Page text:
>> manual are very helpful. PHP the language is astonishingly inconsistent.
> I wouldn't know that. I know that PHP has an insanely large documentation
> which I will never be able to know it by heart. :)
>> Python boasts "batteries included". Whatever you want to do in Python,
>> there are usually 6 modules that claim to do it - all poorly documented,
>> some buggy. So do you spend your time investigating them, or writing a 7th
>> that you know will do what you want?
> Yeah, agree. I usually opt for the last solution as well if I feel smart
> enough to do that. :)
>> Experienced people have forgotten the misunderstandings they had as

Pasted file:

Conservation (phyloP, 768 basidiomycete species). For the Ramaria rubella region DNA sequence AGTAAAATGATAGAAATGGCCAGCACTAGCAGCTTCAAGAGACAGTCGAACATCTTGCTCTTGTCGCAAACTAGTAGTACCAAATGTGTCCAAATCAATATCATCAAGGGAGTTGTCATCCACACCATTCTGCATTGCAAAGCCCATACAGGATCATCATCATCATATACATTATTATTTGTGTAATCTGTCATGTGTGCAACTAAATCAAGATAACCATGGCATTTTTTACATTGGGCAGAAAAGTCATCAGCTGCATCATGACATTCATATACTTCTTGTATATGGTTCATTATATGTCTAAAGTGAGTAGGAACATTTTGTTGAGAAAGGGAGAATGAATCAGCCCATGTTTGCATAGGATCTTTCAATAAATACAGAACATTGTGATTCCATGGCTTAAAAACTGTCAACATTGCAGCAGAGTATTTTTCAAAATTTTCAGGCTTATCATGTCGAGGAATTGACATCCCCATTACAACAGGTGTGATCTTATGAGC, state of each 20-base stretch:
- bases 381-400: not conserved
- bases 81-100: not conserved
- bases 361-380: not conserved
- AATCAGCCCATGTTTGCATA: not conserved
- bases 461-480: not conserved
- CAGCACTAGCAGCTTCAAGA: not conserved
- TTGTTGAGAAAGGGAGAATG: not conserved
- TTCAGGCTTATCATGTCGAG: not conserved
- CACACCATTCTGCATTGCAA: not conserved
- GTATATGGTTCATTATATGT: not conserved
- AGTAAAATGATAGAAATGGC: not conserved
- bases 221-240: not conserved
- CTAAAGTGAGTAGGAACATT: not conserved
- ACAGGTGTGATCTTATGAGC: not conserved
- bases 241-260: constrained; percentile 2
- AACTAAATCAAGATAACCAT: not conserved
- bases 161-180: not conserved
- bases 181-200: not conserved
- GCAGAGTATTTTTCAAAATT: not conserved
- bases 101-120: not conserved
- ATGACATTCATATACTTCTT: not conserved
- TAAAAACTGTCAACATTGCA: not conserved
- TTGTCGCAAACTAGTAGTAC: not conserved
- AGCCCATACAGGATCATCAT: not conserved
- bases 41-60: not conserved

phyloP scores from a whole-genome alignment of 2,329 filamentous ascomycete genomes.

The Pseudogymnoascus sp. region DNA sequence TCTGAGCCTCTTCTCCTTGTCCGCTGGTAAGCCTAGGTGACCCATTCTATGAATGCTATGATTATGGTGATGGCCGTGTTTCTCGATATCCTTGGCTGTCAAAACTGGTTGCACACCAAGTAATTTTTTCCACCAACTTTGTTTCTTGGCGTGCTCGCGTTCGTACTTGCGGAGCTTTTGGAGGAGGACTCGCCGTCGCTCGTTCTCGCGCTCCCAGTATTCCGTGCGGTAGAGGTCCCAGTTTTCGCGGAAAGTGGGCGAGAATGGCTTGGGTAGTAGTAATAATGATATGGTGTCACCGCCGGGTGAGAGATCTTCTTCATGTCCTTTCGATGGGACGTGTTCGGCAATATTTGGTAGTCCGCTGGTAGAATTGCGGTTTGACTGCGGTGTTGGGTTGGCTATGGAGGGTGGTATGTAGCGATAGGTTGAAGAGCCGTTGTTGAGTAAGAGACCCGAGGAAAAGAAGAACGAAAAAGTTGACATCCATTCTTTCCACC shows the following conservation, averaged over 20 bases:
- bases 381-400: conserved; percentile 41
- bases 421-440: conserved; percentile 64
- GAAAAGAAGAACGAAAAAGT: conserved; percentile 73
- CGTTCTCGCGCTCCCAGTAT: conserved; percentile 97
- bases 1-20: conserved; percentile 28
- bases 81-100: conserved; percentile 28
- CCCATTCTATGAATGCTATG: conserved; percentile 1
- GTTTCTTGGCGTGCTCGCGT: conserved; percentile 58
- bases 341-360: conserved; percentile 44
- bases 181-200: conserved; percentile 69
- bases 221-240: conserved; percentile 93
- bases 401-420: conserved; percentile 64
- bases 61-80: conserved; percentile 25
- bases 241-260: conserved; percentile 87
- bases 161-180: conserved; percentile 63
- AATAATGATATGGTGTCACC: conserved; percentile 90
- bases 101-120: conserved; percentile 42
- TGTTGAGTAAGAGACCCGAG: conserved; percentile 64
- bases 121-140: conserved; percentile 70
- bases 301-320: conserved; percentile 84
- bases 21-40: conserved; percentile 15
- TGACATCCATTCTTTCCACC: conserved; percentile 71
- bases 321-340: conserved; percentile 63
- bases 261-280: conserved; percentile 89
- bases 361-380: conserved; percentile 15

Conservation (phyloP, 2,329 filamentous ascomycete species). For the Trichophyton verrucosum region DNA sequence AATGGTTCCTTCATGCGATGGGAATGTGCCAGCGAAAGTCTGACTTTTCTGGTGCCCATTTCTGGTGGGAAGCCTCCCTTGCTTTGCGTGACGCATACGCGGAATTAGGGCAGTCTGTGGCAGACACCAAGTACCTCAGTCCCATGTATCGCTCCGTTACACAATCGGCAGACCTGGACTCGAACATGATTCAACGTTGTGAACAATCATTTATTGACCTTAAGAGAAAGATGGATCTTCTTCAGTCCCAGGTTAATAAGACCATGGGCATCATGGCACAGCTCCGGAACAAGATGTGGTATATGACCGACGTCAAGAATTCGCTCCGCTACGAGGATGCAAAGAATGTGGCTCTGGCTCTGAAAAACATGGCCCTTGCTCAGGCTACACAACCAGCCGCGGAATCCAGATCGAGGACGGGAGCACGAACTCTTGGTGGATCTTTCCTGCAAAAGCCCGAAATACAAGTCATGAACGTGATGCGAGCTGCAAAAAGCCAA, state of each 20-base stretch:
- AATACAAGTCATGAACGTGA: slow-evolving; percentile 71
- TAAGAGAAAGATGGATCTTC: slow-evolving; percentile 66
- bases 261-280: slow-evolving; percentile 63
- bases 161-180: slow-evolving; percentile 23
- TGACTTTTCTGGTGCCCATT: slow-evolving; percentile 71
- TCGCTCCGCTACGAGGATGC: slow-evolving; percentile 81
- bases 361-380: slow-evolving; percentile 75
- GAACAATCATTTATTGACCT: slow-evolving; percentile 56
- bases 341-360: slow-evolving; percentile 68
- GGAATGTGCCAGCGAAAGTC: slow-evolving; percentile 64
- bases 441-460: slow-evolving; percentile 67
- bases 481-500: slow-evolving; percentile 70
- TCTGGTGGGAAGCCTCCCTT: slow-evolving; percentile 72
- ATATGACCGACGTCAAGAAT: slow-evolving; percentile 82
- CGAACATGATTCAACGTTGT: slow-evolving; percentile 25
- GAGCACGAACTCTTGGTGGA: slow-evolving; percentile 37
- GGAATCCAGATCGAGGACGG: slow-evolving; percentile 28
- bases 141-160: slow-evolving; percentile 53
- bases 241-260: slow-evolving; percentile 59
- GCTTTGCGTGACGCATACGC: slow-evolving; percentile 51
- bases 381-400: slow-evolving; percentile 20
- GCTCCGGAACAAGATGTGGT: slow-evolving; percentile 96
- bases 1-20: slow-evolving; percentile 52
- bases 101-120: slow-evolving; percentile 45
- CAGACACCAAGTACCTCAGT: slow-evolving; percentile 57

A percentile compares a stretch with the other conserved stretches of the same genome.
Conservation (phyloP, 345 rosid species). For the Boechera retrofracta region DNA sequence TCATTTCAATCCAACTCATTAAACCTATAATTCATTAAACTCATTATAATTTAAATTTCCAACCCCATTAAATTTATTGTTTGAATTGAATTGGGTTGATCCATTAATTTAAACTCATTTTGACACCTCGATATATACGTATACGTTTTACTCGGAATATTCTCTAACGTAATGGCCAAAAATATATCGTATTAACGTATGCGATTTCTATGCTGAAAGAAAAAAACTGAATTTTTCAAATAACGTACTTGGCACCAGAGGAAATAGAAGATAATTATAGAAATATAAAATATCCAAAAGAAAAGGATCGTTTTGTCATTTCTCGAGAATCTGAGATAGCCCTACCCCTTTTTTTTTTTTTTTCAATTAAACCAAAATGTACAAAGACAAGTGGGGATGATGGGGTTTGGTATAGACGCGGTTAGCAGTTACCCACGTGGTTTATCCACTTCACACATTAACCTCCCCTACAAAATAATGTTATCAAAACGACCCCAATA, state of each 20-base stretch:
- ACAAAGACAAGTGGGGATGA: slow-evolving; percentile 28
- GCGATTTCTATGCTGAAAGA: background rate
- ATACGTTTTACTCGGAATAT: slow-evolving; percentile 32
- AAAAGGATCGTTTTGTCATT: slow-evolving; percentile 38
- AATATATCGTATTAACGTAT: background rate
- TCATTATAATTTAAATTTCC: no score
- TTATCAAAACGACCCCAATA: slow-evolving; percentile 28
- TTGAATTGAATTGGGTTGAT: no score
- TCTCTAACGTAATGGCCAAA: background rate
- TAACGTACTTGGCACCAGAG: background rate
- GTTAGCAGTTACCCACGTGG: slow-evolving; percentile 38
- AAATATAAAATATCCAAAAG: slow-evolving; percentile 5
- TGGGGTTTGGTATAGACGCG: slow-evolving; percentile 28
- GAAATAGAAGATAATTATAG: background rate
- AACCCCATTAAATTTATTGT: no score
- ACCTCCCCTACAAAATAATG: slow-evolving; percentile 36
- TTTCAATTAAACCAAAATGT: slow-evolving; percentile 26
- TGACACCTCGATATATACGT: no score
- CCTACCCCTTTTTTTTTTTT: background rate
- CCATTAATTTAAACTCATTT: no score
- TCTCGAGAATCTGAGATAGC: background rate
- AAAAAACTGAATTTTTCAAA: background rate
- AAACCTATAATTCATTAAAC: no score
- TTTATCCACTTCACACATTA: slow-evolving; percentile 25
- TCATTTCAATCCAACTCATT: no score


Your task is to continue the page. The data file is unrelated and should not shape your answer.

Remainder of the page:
>> newbies - or they had an experienced person to guide them - so they are
>> genuinely puzzled by the problems newbies face. The newbies can't help: they
>> don't know what they don't know. Few technical people can write well, and
>> all are busy with their projects. The result is a distinct lack of
>> excellent, current documentation of the tools that can help newbies start to
>> use Erlang.
> Therefore there are a lot of others writing some beginner's guides. I
> remember one of my starting documentations for Erlang was "Learn You Some
> Erlang" (yes, Fred, I haven't had the opportunity to thank you for that, but
> I do it now). Just try few of them. And if you want some code, I would
> recommend to start with trapexit.
>> It comes, slowly, with maturity and stability. Erlang the language is well
>> documented. Its the docs for the supporting cast that is spotty. Which is a
> Just don't get discouraged. You still have the chance to criticize and hate
> Erlang. :D